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\section* produces an unnumbered section, align* makes the environment unnumbered, which is comparable in a way. \newcommand* doesn't accept \par in its argument, which is different.

Stefan Kottwitz wrote:

Commonly, a star symbol * means a version of a command that behaves differently from the original. That often means suppressing numbering but could also refer to special features.

This might answer my question, but perhaps there's more to say (and it's nice to have it as a separate question).

Is there anything all starred commands have in common? Why would one define a starred command as opposed to another, differently named command indicating their semantic difference in the names? It seems that their definitions are usually entirely independent from each other.

Further reading:

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There was some discussion going on earlier (here on TeX.SX, but I do not remember exactly where...) and I remember having read something - it came from @Joseph Wright - about starred commands expanding differently than their counterparts... maybe I'm saying something stupid here. I'm sorry if that's too little information... –  Count Zero Oct 4 '11 at 16:22

4 Answers 4

up vote 21 down vote accepted

Why do we give commands names? To indicate, ideally as clearly as possible, what it is that they do.

If you have two things that do very similar things, it makes sense to give them very similar names. On the other hand, if they do one thing significantly differently, you would like to be able to easily tell the two names apart, despite those names being similar. As an asterisk is a non-alphabetical character, and fairly dense, it stands out. It is therefore a reasonable way to modify the name of one command, to obtain a similar but easily distinguished command name.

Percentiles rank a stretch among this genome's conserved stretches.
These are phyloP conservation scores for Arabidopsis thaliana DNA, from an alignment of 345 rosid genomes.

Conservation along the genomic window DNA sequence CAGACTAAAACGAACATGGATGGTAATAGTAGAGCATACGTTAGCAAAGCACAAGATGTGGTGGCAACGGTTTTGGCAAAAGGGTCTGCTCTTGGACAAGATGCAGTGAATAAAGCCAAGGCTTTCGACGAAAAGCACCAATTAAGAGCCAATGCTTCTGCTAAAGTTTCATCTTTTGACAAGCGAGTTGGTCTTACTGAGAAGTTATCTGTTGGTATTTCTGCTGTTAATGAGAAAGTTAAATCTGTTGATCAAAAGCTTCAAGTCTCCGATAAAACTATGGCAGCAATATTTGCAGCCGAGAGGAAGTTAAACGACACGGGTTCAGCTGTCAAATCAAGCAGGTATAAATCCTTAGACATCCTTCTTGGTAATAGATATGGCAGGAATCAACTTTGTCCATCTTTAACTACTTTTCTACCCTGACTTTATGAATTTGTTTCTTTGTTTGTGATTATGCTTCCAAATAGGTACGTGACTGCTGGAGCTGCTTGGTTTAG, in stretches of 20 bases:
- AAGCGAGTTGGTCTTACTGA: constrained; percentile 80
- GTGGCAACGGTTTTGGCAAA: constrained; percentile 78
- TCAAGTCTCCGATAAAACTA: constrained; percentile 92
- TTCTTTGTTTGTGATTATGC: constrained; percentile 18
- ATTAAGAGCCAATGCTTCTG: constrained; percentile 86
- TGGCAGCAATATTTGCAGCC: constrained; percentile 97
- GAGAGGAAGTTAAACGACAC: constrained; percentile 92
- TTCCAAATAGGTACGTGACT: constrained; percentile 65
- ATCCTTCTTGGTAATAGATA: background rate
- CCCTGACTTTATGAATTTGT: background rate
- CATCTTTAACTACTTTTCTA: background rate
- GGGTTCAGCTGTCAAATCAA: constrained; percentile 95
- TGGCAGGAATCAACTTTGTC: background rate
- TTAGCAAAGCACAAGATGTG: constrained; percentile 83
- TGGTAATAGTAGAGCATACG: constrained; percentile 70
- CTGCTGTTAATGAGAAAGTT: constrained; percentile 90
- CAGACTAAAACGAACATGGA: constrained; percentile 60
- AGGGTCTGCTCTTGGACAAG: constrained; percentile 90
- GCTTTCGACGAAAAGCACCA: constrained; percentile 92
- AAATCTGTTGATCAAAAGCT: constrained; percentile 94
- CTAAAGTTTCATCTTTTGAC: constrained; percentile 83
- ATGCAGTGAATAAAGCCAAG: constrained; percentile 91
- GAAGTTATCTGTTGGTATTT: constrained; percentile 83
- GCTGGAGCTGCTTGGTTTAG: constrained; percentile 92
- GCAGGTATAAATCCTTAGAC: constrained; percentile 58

But no, there isn't anything which all starred variants have in common. The command \section*, the amsthm command \newtheorem*, and the amsmath environment align* are un-numbered variants of their un-starred cousins. However:

  • \newcommand* creates a macro which will not accept carriage returns in any of its arguments.
  • \vspace* adds vertical space which will not be suppressed at the beginning or end of a page.
  • \\* creates a new line which will not cause a page break.
  • \tag* (in amsmath) allows you to add a visual label, comment, or other number-replacement for an equation, without the usual parentheses.

There is a bit of a theme of negation here, but it's not clear that these negations are of anything in common (aside, trivially, from "default" behaviours).

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small adjustment: \vspace* adds vertical space that will not disappear at the beginning of a page. similarly, `\hspace* adds horizontal space that will not disappear at the beginning of a line. –  barbara beeton Oct 4 '11 at 17:14